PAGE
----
Ten Things You Should Know About Medicare

Published May 3, 2011


President Obama and his allies ominously warn that House Budget Chairman Paul Ryan’s plan would “end Medicare as we know it.”

But if you’re under age 65, there’s a good chance you know very little about Medicare. You have had no reason to, at least until now.

Five years ago I created a simple, two-page outline to help a Cabinet Secretary and a senior White House staffer get up to speed on the basics of Medicare. I have updated the numbers in that document and offer it here. This outline won’t make you an expert, but at least it will give you a starting point.

All numbers below are from the Congressional Budget Office, except the enrollment data, which are from the Medicare trustees.

10 Things You Should Know About Medicare

Who gets it and what they get:

1. Medicare is a federal government program that pays for health care for seniors and the disabled.

  • Approximately 40 million seniors enter at age 65 to get their health care through Medicare.
  • You cannot enroll early, as you can with Social Security.
  • About eight million disabled persons are also enrolled.
  • That means one-eighth of the nation’s population is in Medicare.

2. It was created in 1965 to cover only acute care costs. The cost-sharing structure is “upside down.”

  • The benefit was modeled after an early 1960s Blue Cross/Blue Shield benefit.
  • It has low deductibles and copayments.
  • It does not cover catastrophic costs.
  • It generally does not cover long-term care costs (with caveats).
  • Part A = Hospital care (+ more)
  • Part B = Physician care (+ more)
  • Other benefits include home health care, skilled nursing care, hospice, and now drugs (Part D).
  • Modern private health insurance, by contrast, generally has high deductibles and copayments and often covers catastrophic costs.

3. Most seniors don’t pay the limited deductibles or copayments directly.

  • Many have employer-provided “wraparound” coverage,
  • or they purchase supplemental “Medigap” insurance (which is inefficient),
  • while the poor have Medicaid to cover their cost-sharing.

4. The Bush administration and Congress added a voluntary drug benefit in 2003.

  • Medicare now subsidizes the purchase of privately offered insurance covering prescription drug costs, with specific cost-sharing requirements.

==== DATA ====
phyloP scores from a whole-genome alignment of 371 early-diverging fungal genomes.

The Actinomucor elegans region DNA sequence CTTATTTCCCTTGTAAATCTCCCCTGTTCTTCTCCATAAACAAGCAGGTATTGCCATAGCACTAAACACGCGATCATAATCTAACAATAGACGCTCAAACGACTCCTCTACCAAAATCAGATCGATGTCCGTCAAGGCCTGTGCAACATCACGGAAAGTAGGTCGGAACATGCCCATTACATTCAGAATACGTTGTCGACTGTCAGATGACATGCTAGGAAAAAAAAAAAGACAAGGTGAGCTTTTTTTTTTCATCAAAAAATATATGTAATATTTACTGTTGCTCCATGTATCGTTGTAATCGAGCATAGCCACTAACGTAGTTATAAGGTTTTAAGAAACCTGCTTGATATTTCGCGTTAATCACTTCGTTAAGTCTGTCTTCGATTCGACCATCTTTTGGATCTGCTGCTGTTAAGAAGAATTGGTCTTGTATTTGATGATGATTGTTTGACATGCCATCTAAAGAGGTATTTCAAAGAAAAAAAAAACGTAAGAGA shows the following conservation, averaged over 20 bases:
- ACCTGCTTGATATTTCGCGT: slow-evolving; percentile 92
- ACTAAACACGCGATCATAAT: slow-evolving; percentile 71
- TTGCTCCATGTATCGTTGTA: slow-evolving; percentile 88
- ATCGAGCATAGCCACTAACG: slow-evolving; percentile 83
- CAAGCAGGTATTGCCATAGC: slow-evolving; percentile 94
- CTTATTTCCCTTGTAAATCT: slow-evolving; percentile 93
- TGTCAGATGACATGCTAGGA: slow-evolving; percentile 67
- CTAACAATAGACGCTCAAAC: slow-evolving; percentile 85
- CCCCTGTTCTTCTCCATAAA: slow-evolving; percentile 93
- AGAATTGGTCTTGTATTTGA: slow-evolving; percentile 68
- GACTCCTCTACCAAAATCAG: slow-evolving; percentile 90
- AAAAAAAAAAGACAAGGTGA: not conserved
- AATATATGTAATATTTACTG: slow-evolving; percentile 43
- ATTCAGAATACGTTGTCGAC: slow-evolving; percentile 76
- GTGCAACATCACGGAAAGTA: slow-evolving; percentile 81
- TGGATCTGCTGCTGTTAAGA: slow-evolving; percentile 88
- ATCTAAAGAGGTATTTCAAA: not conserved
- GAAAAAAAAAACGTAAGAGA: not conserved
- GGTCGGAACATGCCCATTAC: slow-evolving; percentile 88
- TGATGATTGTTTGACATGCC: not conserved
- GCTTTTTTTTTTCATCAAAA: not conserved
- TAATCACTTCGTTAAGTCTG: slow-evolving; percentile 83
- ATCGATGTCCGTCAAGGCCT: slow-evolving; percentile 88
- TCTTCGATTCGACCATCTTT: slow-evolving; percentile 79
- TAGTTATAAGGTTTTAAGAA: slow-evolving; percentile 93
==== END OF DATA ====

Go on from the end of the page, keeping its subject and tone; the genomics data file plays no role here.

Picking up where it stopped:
How it’s delivered:

5. For most recipients, Medicare is a government-financed, government-administered, fee-for-service benefit.

  • Aka “single payer health care.”
  • Three-fourths of Medicare beneficiaries are in this “traditional fee-for-service Medicare.”
  • Government sets prices in FFS Medicare through laws and administrative mechanisms.
  • A senior goes to a doctor or hospital, gets treated. The government reimburses that provider.
  • In FFS Medicare, the government directly reimburses and regulates providers of medical goods and services.
  • This is slow, bureaucratic, and subject to political influence through the legislative and regulatory processes.

6. One-quarter of Medicare’s beneficiaries are in a better “defined contribution” system in which the government finances the purchase of privately offered health insurance.

  • This is “Part C”, aka “Medicare Advantage” or “MA.”
  • This looks like employer-provided health insurance, except the government pays the premiums.
  • In MA, the government reimburses and regulates private insurers, who in turn reimburse and manage providers of medical goods and services.
  • Seniors can choose among competing private health plans. Those plans can more flexibly manage medical providers and costs.

How Medicare is financed:

7. It’s enormous, and it’s growing unsustainably fast.

  • It takes up about $491 billion of net government spending this year. (For comparison, Social Security costs $727 B.)
  • It’s projected to grow by approximately 5.4 percent per year for the next ten years.
  • Medicare spending = 3.8 percent of GDP today, will be 4.1 percent of GDP in 2030.
  • Per beneficiary net government spending is approximately $10,200 a year.
  • 70/10 rule: 10 percent of the seniors account for 70 percent of the costs. The healthiest 50 percent of seniors account for only 4 percent of the costs.

8. It has all the demographic challenges of Social Security, plus unsustainable health care cost growth.

  • Medicare is so big its payment structures are directly responsible for much of the macro- and micro-structure of U.S. health care delivery.
  • Politically it’s harder to reform than Social Security because provider groups (doctors, hospitals, etc.) join seniors in lobbying for more funding.

9. There are three main sources of financing.

  • The three main financing sources are dedicated payroll taxes, beneficiary premiums, and general revenues (income taxes).
  • Payroll taxes: 2.9 percent of all wages. ½ paid by employee, ½ by employer.
  • Premiums: 25 percent of “part B” costs, approximately $96-115 per month per recipient. High-income seniors (income > $85K/person) pay higher premiums.
  • Premiums: a percentage of “Part D” drug costs (a complex formula). High-income seniors pay higher premiums.
  • General revenues = total spending – (payroll taxes + premiums).

10. The “Trust Funds” are misleading anachronisms.

  • The distinctions between parts A, B, C, and D are historic and irrational.
  • Technically, payroll taxes are dedicated to “part A” (hospital) spending and go into a “Part A trust fund.”
  • Technically, part B premiums cover 25 percent of part B spending, with general revenues covering the other 75 percent.
  • There is some symbolic aspect to the “balance” in the “part A trust fund”, but we think about spending on a cash flow and aggregate basis.

Keith Hennessey (http://keithhennessey.com/) is a research fellow at the Hoover Institution and a lecturer at the Stanford University Graduate School of Business.